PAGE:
Treatment for fallen arches may consist of wearing comfortable shoes that provide stability to the arch and heel area. A doctor might also recommend appropriate arch support insoles or custom orthotic devices that can be inserted into the shoes. The primary objective of footwear for flat feet should be to provide cushioning, control pronation (help balance the feet in a neutral position) and reduce friction of the foot within the shoe. Relying on soft arch supports that provide cushioning alone may be ineffective, as they will not be able to provide the strong support that the arches need. Finding suitable shoes can pose a challenge for people with a flat foot. The arch of the foot serves as a shock absorption system. Generally speaking, flat feet roll inward and overpronate, thus hampering the natural shock absorbing capabilities of the arch. Shoes with added support are technically designed to provide reinforcement of the inner portion of the foot and make up for the absence of a normal arch. When looking for the right shoes, it is important to review their technical specifications to ensure that they provide the added support, stability and control needed. There are various different types of shoes to consider, some may be more effective than others.
Another option for those with a more severe flatfoot deformity would be to purchase high-quality orthopedic shoes with hard-heel counters and steel shanks. Many reputable companies also offer orthopedic shoes with other unique features, such as built-in orthotic insoles, heel-locking mechanisms, stiff heel counters and well padded collars. Unfortunately, the firmness of many of these types of shoes can make them uncomfortable for those unaccustomed to this. Their style and appearance (or lack thereof) can also deter people from purchasing them.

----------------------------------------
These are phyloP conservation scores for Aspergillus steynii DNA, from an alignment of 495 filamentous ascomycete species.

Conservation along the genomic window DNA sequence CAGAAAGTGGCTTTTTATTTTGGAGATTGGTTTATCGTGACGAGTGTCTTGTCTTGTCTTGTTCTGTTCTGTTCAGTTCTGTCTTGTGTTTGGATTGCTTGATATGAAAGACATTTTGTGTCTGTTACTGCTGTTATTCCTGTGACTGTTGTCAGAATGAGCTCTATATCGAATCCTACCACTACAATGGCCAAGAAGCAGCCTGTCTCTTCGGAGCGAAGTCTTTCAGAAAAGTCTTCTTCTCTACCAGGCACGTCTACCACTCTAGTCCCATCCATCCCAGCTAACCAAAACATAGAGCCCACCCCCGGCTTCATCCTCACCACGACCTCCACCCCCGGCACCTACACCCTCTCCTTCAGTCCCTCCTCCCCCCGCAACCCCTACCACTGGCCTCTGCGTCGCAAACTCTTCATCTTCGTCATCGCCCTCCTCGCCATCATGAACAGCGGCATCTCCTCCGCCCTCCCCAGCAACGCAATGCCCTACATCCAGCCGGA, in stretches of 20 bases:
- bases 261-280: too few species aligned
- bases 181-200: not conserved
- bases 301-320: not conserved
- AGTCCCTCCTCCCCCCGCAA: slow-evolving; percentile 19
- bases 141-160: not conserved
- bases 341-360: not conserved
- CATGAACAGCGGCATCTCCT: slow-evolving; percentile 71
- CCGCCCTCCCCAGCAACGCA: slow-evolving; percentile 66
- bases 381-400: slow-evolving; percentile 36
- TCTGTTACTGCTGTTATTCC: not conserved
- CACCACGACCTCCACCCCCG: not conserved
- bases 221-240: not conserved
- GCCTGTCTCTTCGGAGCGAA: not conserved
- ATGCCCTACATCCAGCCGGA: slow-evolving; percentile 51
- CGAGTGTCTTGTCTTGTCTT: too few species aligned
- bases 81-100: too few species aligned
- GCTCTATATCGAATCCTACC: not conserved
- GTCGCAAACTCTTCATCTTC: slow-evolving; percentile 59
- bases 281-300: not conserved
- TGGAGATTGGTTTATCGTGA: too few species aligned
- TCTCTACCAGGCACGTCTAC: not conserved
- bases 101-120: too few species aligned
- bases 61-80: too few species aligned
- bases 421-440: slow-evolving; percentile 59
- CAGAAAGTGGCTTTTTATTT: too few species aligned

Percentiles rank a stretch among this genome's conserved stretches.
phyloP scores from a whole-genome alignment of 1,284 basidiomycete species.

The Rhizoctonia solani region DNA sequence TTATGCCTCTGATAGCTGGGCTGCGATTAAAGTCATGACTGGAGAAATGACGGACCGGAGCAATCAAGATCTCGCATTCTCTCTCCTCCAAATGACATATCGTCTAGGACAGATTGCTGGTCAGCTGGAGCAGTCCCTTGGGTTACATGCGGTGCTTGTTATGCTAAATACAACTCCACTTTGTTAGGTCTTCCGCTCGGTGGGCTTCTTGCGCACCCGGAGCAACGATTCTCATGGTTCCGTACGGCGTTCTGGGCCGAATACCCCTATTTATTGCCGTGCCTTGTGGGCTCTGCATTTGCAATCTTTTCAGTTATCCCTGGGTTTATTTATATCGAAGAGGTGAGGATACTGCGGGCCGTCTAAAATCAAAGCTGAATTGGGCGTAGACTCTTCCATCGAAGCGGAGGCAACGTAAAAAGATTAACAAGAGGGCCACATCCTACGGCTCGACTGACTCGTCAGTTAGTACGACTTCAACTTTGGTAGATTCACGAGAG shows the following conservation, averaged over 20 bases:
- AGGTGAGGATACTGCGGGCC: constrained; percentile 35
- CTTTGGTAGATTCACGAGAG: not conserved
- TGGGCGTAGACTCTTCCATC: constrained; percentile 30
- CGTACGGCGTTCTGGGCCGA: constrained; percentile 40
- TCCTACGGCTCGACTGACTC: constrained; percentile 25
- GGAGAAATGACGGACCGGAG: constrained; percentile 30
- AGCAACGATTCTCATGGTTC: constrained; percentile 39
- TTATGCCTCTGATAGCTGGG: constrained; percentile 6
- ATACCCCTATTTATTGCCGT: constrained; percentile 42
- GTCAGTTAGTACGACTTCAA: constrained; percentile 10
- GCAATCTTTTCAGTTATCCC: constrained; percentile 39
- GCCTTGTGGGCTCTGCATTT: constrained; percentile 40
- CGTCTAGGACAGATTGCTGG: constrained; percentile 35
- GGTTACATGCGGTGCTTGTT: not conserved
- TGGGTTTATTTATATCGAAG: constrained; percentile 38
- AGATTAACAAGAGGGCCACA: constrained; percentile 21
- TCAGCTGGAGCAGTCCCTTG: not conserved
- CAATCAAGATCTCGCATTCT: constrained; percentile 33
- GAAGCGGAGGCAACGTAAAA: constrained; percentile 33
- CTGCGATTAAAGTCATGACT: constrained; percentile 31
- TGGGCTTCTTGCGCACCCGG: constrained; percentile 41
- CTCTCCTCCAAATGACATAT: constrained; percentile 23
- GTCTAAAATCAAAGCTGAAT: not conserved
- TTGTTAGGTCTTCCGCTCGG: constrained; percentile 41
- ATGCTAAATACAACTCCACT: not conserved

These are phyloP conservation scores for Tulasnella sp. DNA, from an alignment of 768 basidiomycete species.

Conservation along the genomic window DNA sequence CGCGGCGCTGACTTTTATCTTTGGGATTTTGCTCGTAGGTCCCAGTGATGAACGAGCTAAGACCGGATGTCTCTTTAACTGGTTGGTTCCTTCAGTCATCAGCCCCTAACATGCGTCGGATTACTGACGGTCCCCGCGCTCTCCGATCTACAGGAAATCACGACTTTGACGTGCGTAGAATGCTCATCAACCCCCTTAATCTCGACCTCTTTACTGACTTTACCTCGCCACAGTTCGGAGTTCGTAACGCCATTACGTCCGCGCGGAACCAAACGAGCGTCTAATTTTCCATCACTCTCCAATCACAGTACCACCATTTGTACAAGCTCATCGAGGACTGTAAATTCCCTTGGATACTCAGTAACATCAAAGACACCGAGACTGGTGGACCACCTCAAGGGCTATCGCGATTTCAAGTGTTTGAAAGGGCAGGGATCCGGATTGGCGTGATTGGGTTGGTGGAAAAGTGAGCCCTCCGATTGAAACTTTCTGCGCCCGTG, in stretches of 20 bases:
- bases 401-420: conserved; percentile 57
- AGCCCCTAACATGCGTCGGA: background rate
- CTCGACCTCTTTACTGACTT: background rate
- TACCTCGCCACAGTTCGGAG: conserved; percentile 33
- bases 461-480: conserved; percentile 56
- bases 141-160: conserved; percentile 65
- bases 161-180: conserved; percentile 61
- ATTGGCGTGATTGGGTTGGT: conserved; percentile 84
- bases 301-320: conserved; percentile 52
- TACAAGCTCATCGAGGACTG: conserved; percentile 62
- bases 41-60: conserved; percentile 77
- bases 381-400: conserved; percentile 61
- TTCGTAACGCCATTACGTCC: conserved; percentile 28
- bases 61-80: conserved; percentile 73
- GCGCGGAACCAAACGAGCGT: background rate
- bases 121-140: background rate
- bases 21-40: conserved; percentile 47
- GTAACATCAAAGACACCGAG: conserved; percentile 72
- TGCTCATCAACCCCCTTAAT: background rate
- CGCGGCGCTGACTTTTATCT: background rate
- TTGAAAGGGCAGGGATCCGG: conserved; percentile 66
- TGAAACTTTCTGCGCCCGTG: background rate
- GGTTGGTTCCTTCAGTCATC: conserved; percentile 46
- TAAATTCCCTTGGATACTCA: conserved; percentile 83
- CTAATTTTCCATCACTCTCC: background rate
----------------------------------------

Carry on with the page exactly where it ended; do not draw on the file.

In cases of severe pronation, motion control running shoes can be an ideal solution, as they are designed to provide more support and control than stability running shoes. They are crafted specifically to keep the ankle straight while moving and comprise of a dual-density foam that is injected right below the medial side of the arch. While this can often be an ideal choice for some with moderate to severe flat feet, the large amount of motion control found in this type of shoe can occasionally be difficult to adjust to, and is sometimes felt to be too restrictive. It is imperative to try these types of shoes for yourself before purchasing them for this reason. A stability running shoe with a reinforcing arch support insole may be a better option for those who can not tolerate the restrictiveness of a motion-control shoe.
Yes, there are many new "Doctor Recommended" types of sandals out there with more arch support than traditional sandals. For many people, the arch support built into these sandals is enough for their foot to function properly. Unfortunately however, because sandals inherently lack some of the most important structures of a regular shoe that also provide support, ie. a back and laces, they still may not be supportive enough for someone with flat feet. If you give some of these sandals a try, be sure to start slow and only wear them for short periods of time in the beginning to be sure they are supportive enough for your feet.
Choosing the right running shoe isn't always a simple task, but investing the time to find the best running shoes to keep your feet happy is always time well spent. Keep these "rules of engagement" in mind when buying a new pair of running shoes:
1)KEEP SHOES TIED "JUST RIGHT" Shoes should be properly laced without restricting the foot's movement. Note any chafing or fit issues in the store. Improper fit or lacing won't improve on the road.